PEACE Cable: Pakistan's Tenth High Bandwidth Submarine Cable Ready to Go Live

Pakistan and East Africa Connecting Europe (PEACE) cable, a  96 TBPS (terabits per second), 15,000 km long submarine cable, is now ready for service. This brings to 10 the total number of submarine cables currently connecting or planned to connect Pakistan with the world: TransWorld1, Africa1 (2023), 2Africa (2023), AAE1, PEACE,  SeaMeWe3, SeaMeWe4, SeaMeWe5, SeaMeWe6 (2025) and IMEWE. PEACE cable has two landing stations in Pakistan: Karachi and Gwadar. SeaMeWe stands for Southeast Asia Middle East Western Europe, while IMEWE is India Middle East Western Europe and AAE1 Asia Africa Europe 1. 

PEACE Cable. Source: Cybernet

PEACE is a privately owned submarine cable that originates in Karachi, Pakistan and runs underwater all the way to Marseilles, France via multiple points in the continent of Africa.  It is being built as part of the Digital Silk Road sponsored by China. Cybernet is the local landing and global connectivity partner of PEACE Cable System in Pakistan. It is designed to enable high-speed access to a variety of content, cloud computing, gaming and video streaming platforms.  

Map of Submarine Cable Connections to Karachi, Pakistan. Source: TeleGeography

The PEACE Pakistan-Egypt segment connects Karachi, Pakistan and Zafarana, Egypt, spanning a total length of 5,800 km. The landings of Karachi and Zafarana were completed in March and December 2021 respectively, according to a press release of PEACE Cable International Network Co., Ltd. In addition, the Mediterranean segment of PEACE linking Marseille, France, to Abu Talat, Egypt, a 3,200km long project, has also achieved RFS in March 2022. Therefore, the route from Pakistan to France of the PEACE cable system is now fully constructed and ready for use.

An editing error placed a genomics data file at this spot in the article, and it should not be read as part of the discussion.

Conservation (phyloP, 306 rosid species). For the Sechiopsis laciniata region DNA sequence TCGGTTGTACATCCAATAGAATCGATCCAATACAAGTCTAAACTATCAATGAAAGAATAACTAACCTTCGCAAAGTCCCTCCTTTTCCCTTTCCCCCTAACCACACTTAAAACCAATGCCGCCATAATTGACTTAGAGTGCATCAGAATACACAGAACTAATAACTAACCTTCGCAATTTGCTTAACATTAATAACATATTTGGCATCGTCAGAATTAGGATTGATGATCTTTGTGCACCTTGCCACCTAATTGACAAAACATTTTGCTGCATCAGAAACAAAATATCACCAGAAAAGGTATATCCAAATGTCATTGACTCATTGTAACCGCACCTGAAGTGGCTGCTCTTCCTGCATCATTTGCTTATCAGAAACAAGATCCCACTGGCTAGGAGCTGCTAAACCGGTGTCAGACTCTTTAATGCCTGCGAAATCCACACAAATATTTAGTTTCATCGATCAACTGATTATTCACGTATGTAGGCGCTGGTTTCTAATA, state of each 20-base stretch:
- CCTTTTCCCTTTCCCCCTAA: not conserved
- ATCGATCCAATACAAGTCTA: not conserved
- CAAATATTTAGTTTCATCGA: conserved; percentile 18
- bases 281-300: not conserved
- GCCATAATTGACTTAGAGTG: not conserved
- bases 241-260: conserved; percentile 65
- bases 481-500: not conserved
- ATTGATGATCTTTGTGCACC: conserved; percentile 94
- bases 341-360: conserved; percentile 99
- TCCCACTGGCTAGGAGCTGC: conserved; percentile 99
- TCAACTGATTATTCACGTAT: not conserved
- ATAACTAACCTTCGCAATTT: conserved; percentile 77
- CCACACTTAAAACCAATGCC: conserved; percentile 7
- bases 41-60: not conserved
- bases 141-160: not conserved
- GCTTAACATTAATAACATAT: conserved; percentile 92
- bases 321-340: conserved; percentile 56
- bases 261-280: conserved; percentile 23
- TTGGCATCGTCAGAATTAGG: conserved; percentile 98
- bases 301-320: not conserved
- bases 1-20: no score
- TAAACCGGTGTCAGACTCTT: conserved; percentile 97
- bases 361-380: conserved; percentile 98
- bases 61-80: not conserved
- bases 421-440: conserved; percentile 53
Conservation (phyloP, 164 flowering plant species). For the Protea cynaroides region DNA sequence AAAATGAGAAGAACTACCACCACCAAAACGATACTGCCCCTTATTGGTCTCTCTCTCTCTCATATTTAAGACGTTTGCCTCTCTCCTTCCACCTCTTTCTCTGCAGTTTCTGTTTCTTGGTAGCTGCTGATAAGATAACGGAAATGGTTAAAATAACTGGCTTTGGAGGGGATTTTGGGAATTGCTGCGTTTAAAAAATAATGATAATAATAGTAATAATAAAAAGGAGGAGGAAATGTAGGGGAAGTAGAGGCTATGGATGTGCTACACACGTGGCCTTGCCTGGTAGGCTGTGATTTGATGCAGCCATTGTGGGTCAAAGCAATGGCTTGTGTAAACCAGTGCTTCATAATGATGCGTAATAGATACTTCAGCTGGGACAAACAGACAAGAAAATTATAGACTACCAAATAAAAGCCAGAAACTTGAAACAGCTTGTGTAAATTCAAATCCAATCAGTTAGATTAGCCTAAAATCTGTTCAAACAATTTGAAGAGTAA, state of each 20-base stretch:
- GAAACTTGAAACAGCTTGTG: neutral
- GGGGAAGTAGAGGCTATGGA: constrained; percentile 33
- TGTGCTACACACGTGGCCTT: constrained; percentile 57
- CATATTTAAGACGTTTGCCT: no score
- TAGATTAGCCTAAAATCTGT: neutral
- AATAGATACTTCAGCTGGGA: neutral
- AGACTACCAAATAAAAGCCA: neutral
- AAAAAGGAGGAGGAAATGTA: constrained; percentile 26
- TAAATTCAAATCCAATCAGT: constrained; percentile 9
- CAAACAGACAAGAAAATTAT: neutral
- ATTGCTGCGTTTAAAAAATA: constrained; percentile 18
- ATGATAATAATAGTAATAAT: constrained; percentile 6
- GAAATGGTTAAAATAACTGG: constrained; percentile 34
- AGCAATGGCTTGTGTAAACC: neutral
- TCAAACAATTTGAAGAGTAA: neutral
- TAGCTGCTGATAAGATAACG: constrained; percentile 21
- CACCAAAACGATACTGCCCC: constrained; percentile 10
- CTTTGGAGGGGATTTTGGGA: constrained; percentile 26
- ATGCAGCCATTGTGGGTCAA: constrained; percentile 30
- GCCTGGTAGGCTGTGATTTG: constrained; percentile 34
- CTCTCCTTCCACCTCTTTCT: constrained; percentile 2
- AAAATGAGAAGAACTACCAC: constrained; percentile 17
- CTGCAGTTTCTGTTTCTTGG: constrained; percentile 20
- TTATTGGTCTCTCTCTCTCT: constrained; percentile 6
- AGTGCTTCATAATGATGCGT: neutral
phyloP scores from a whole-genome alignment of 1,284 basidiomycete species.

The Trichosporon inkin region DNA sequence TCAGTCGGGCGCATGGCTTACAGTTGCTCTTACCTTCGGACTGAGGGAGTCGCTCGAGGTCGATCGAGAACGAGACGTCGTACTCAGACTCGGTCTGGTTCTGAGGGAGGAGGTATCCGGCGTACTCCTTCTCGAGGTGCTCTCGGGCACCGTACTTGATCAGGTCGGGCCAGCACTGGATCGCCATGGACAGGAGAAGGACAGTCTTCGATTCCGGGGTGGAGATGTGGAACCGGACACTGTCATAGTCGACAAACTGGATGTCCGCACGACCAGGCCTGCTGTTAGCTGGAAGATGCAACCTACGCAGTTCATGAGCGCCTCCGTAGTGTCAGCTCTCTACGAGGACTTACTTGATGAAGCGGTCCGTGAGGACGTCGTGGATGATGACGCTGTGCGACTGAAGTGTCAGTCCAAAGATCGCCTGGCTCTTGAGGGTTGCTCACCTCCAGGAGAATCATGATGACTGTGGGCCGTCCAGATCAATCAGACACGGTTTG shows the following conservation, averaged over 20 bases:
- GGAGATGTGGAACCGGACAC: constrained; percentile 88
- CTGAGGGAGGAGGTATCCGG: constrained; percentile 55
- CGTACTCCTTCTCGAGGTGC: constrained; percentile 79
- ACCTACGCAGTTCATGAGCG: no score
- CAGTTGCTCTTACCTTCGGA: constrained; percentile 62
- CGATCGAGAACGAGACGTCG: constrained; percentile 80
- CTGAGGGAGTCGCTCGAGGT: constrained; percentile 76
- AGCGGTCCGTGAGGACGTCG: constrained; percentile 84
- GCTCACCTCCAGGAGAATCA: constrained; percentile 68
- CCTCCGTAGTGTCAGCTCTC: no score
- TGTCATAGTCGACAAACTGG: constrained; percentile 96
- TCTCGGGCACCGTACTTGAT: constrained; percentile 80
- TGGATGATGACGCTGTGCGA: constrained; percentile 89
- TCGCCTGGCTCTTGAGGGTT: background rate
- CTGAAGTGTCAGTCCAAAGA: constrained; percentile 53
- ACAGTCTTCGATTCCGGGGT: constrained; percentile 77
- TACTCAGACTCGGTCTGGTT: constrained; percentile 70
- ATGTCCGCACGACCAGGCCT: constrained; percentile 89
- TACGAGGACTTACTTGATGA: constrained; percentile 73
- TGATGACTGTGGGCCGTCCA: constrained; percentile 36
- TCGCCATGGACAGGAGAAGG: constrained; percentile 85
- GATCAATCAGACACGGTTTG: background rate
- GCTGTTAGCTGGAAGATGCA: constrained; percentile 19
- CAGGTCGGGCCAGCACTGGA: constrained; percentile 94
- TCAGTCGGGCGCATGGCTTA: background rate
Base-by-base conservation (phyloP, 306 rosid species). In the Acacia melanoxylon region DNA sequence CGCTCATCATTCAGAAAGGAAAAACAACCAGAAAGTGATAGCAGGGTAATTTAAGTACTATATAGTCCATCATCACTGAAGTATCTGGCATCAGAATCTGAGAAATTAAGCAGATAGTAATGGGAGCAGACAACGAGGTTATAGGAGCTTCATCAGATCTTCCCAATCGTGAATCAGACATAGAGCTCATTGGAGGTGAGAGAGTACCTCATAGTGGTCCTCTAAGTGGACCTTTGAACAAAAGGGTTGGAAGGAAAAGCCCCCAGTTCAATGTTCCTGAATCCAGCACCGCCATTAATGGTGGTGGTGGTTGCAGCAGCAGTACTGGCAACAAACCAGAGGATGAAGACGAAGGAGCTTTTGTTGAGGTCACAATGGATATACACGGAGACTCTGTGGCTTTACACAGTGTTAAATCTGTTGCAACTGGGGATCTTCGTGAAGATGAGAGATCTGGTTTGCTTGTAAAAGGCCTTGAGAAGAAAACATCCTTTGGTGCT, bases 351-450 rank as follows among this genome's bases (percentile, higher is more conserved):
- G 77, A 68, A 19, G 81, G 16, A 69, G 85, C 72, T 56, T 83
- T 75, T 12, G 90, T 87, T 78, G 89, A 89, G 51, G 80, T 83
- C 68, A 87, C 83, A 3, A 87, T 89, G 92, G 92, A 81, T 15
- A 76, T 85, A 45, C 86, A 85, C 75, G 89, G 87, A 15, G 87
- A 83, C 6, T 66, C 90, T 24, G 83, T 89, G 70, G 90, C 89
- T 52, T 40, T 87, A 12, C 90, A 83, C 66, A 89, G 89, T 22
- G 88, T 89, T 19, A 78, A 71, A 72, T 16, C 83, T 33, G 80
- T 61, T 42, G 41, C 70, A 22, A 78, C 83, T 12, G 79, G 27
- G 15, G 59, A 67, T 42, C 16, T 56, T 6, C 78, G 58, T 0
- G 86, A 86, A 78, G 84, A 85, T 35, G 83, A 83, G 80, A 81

Telecom Services Subscriptions in Pakistan as of June, 2022. Source: PTA

Number of broadband subscribers and demand for data has seen rapid double digit growth in Pakistan over the last several years. Number of broadband subscriptions has grown to 119 million, representing 53.92% of population. Per user data consumption has nearly tripled from 2.1 gigabytes per month in 2017-18 to 6.1 gigabytes per month in 2020-21. As of June 2022, it exceeds 7 GB per subscriber per month. Telecom service providers are responding to it by increasing the capacity of the Internet by laying more and higher bandwidth fiber cables and adding faster speed equipment. Ookla’s data reveals that the median mobile internet connection speed in Pakistan increased by 3.43 Mbps (+26.5%) in the twelve months to the start of 2022.
Per User Data Demand Growth. Source: Pakistan Telecom Authority 

Pakistan Per Subscriber Per Month Data Use

Worldwide Mobile Data Use Per Subscriber Per Month. Source: Statista

Cybernet, the landing partner of PEACE in Pakistan, claims it has built the country’s state-of-the-art, Cable Landing Station in Karachi, which will allow global carriers, Content Delivery Networks (CDNs), content providers and virtually all IT-enabled firms to tap into the submarine cable capacity at easily accessible interconnect points across Pakistan. 


Riaz Haq said…
Hey Internet Users of Pakistan, Expect More Shark Internet Attacks in Coming Days

Over the last month, Pakistan’s internet services have been continuously experiencing small and large issues. Major internet service providers such as PTCL, Cybernet and Ufone just last week experienced a nationwide breakdown because of a fiber cable breakage. These constant internet problems and interruptions have been causing a lot of damage to Pakistan’s IT-dependent sectors, which have been filing complaints ever since the beginning of this bad internet fiasco.

Internet service providers after receiving tons of complaints announced that these internet problems are caused by constant flooding in areas such as the Sukkur division, where important internet fiber cables are located. With flood water still present in the areas, there is no way internet cables can be fixed quickly.